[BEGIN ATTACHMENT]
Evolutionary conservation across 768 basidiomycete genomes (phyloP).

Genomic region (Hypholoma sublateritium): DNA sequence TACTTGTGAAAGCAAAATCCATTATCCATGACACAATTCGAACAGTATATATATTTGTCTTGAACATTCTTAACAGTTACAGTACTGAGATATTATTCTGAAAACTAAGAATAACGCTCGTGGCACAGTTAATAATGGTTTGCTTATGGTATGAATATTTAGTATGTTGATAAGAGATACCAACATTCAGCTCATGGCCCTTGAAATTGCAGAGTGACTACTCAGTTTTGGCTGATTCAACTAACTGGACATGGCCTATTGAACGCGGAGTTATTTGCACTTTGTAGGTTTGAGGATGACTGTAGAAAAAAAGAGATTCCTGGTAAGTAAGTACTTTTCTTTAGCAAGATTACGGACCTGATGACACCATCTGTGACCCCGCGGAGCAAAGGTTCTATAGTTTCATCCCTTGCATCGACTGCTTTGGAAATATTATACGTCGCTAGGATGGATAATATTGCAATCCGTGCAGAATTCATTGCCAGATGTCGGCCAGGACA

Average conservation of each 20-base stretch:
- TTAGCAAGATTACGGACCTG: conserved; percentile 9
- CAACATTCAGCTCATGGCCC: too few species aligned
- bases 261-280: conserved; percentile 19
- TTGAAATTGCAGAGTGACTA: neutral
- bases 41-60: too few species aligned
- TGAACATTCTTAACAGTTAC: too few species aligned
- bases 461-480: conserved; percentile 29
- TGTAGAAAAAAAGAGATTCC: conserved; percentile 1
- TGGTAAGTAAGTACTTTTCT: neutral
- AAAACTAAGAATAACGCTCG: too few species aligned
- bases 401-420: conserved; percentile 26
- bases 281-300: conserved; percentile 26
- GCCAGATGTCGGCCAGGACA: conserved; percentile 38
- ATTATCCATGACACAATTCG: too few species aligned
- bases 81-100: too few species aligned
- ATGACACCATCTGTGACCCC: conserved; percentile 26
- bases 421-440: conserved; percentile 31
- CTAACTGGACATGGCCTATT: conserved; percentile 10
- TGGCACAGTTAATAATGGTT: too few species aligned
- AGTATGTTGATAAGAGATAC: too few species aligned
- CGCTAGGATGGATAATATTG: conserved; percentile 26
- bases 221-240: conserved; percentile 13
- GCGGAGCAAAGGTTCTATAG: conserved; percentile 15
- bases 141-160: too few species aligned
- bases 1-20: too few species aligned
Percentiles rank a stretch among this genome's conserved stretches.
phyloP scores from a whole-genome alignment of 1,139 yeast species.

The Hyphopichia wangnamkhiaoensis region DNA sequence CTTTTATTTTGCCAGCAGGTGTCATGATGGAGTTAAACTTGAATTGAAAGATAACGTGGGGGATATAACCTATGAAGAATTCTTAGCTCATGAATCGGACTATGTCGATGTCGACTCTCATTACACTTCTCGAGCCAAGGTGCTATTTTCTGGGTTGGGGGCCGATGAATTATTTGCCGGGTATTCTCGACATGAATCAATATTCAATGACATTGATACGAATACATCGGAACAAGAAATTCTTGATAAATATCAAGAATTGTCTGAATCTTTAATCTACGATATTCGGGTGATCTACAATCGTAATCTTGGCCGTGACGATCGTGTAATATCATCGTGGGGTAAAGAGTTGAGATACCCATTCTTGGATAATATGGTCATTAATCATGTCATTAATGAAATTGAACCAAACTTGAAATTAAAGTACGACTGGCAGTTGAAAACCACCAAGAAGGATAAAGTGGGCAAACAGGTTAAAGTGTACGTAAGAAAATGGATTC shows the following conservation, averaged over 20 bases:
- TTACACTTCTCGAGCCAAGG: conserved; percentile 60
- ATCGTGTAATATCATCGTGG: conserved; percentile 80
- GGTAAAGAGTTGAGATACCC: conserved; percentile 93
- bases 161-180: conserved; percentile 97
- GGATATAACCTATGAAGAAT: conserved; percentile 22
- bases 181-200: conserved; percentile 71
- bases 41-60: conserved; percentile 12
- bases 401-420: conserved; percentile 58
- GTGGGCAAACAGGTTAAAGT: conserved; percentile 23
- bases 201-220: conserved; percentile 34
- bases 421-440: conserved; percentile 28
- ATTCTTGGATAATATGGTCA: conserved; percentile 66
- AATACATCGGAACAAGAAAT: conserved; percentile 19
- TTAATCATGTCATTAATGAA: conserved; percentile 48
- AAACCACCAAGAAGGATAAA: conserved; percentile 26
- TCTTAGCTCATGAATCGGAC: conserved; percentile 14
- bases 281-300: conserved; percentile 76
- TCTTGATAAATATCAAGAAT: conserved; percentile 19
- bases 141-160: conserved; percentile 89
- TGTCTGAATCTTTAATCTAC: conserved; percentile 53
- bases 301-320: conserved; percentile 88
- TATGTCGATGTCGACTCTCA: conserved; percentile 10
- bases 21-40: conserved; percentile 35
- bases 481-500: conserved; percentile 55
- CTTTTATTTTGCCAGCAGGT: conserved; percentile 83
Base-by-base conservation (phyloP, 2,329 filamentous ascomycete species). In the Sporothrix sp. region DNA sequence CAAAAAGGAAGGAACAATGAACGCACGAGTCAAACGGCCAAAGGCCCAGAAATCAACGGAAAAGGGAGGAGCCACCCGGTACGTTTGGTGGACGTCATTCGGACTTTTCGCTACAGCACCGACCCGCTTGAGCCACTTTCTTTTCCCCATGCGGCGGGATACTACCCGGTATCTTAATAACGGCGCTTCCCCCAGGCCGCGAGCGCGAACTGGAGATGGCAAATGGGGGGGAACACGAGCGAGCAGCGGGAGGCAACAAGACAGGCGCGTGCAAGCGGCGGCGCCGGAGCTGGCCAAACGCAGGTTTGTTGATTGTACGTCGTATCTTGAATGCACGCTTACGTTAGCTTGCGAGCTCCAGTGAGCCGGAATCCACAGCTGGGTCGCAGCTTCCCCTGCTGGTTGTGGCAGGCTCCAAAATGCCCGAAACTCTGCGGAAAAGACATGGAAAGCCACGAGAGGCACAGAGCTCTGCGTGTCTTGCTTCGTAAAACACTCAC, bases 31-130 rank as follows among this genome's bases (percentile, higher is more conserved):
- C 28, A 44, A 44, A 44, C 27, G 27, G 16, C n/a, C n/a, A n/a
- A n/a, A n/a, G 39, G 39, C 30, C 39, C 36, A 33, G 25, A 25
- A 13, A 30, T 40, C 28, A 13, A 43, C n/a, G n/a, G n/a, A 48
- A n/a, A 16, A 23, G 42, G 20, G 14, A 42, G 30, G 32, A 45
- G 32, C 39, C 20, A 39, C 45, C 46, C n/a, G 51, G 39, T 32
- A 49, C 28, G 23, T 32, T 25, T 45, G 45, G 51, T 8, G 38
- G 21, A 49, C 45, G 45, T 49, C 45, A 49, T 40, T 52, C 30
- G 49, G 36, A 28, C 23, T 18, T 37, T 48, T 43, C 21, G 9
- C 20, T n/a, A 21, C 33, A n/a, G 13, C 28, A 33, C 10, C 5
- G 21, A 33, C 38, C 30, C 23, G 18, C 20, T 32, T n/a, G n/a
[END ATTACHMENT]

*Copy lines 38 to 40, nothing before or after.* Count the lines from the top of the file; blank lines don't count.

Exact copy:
- bases 41-60: conserved; percentile 12
- bases 401-420: conserved; percentile 58
- GTGGGCAAACAGGTTAAAGT: conserved; percentile 23